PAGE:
By Richard Thomas
You don’t need to look hard to find bloggers and whatnot intent on deriding every single no age statement (NAS) whiskey expression to come down the pike these days, whether it be bourbon or single malt. Yet it’s hard to deny many of these expressions try hard to find ways to deliver quality without relying the (often) long minimum aging period mandated by an aging statement, and one way the Scots can do that is to reach for whisky aged in woods beyond the standard ex-bourbon barrels.
Longmorn Distiller’s Choice is an example of that practice. This is technically a triple wood whisky, although two of the woods are both American white oak, used bourbon staves incorporated into different formats: the American 53-gallon standard barrel (ASB) and the larger hogshead. The third type is ex-Oloroso sherry casks. Keeping this selection of sources in mind, I think harping on the NAS part is a mistake, especially since the standard expression of the underrated Longmorn Distillery is a 16 year old and Distiller’s Choice isn’t replacing it. Focus should instead go straight to two questions: is it a good whisky, and is it worth the price asked for it?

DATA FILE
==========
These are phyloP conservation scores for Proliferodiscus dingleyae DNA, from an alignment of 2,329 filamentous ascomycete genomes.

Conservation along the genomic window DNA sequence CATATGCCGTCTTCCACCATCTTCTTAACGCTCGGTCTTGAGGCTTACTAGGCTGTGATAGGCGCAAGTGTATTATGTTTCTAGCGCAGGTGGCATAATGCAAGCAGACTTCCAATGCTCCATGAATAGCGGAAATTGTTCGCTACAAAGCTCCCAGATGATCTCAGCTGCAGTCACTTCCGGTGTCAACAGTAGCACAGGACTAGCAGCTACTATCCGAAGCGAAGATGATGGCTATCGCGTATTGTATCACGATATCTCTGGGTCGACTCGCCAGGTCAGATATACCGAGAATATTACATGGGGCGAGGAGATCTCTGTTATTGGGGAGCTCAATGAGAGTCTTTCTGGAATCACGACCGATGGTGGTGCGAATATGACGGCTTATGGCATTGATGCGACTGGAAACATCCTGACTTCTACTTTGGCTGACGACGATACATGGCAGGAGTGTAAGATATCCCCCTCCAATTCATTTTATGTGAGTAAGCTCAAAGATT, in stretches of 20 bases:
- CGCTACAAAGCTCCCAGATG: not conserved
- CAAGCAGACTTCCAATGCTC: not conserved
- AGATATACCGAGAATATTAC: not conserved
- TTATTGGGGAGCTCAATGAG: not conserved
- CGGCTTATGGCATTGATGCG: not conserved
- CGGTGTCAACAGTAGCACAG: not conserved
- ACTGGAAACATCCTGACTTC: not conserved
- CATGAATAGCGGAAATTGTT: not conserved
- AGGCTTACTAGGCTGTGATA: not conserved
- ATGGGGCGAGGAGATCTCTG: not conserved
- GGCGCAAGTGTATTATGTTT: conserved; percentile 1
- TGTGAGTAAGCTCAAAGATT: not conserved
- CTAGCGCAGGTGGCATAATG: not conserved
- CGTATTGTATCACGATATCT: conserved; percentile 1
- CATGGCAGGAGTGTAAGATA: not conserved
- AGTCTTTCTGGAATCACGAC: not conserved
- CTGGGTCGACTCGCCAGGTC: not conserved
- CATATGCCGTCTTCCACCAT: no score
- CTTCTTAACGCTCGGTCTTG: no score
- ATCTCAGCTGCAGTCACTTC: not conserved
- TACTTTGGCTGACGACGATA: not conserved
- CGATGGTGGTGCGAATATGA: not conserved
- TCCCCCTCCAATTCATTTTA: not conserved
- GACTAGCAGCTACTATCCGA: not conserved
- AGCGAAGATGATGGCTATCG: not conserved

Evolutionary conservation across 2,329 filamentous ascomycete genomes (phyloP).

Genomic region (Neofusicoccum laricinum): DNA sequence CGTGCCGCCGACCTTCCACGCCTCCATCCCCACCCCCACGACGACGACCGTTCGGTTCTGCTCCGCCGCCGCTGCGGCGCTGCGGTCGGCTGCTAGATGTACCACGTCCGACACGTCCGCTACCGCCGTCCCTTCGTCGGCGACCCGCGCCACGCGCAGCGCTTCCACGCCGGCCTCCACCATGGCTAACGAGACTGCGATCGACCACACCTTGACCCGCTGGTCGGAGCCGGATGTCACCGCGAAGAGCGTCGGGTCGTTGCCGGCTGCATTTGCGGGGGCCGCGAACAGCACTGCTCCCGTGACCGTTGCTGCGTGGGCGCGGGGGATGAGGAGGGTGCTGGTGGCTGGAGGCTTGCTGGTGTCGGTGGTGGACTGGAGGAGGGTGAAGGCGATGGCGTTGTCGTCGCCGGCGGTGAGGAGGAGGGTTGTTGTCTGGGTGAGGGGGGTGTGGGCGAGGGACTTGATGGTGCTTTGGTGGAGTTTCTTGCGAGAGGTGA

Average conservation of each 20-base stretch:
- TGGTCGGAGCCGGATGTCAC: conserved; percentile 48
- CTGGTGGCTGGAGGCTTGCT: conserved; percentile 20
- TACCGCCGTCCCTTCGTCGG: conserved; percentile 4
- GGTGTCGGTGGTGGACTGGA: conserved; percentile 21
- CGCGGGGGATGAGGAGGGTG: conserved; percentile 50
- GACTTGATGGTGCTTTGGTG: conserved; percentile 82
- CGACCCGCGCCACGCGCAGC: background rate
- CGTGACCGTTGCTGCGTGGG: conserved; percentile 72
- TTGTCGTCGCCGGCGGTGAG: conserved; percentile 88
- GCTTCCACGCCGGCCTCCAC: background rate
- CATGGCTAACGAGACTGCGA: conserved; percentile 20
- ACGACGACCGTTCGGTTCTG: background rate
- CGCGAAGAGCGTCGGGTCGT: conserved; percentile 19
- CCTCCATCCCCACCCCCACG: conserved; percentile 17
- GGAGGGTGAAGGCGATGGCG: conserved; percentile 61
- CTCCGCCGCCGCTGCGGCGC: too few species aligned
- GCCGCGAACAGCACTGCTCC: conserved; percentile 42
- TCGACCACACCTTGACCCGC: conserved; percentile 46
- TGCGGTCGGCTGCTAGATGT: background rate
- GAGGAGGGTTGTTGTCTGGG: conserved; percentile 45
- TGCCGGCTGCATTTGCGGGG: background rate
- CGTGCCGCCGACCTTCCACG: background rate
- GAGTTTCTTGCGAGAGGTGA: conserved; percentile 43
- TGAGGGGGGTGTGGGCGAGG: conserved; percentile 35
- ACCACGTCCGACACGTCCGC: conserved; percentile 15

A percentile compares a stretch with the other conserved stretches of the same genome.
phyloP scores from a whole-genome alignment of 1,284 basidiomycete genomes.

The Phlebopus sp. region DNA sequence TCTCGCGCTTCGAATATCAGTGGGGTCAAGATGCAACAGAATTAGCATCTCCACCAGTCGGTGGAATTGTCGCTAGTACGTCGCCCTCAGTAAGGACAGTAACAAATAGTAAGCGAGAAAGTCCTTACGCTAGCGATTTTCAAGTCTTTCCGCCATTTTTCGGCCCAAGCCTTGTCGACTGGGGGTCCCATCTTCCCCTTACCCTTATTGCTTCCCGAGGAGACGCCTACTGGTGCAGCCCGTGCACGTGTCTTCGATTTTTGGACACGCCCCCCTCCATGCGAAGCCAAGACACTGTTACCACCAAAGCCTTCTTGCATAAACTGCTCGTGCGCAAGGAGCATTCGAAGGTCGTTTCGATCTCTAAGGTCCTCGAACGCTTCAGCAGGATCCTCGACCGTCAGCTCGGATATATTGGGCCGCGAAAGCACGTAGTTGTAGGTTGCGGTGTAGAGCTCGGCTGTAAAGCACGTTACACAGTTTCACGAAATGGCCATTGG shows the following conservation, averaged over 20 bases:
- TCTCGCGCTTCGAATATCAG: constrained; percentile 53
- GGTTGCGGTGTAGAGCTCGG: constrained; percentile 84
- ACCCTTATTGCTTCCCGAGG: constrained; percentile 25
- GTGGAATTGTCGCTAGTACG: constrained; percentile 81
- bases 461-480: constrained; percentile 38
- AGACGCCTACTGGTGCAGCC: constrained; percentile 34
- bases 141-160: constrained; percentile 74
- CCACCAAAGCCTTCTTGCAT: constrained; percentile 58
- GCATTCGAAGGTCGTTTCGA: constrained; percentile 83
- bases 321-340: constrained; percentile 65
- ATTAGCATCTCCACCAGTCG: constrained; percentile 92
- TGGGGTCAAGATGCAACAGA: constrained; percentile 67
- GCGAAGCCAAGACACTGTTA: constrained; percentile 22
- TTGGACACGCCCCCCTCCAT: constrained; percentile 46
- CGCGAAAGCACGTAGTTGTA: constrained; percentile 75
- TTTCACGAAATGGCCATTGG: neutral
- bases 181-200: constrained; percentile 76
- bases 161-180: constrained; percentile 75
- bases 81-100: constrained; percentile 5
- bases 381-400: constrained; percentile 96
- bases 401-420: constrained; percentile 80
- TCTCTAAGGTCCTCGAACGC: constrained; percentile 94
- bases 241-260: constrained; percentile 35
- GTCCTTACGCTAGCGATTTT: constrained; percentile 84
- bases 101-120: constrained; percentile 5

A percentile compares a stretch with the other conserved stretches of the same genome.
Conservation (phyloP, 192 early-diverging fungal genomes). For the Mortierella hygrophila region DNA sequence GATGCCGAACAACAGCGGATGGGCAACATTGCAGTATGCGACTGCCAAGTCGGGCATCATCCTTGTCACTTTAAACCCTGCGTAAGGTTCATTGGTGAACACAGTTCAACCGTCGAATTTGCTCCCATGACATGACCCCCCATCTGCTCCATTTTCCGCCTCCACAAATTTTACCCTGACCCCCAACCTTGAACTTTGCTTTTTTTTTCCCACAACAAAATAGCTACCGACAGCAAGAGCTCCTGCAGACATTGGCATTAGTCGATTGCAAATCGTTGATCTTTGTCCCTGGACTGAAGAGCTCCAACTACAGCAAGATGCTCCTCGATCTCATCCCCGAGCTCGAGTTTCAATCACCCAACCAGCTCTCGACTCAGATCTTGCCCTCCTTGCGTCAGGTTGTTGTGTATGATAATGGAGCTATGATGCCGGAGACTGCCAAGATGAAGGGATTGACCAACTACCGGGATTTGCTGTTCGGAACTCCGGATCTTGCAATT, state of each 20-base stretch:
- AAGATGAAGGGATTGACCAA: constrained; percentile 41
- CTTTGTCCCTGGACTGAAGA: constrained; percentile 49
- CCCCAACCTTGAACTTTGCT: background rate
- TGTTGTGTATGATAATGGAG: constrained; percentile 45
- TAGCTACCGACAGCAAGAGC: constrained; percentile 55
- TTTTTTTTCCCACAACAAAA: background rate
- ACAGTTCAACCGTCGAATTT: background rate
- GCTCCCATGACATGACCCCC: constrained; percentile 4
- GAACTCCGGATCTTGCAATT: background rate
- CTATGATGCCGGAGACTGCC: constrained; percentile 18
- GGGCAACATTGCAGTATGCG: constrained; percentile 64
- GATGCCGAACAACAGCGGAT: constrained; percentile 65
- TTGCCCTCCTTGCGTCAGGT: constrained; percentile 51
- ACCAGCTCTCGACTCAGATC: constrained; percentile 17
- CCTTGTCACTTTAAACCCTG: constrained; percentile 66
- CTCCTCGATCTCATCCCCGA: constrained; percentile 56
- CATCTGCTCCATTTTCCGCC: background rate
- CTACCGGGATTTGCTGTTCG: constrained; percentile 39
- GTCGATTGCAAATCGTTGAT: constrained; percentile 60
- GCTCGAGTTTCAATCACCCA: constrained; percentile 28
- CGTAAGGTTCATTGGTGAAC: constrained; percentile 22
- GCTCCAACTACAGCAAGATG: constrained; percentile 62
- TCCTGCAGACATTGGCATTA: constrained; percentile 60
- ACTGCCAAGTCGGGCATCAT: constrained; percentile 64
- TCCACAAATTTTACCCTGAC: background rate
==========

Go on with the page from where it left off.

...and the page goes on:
In the glass, Distiller’s Choice has a typical Scotch look, that of golden apple juice. Sometimes that is suggestive of what follows, and such is the case here: the scent is one of apples and pears, caramel (perhaps from the added coloring?) and ginger, and a bit of hoary old wood. The flavor is full-bodied and earthy, full of butterscotch and malt, underscored with woodiness and hot spices like ginger and pepper. The finish is peppery as well, rolling out some nice, mellow warmth.
I found Longmorn Distiller’s Choice a good Speyside, albeit one that is somewhat too peppery for balance. That is what got it a B- instead of a B.
Priced at £46 and $94, I fear it’s too dear for what is in the bottle. I wouldn’t turn it away, but I couldn’t justify buying it either.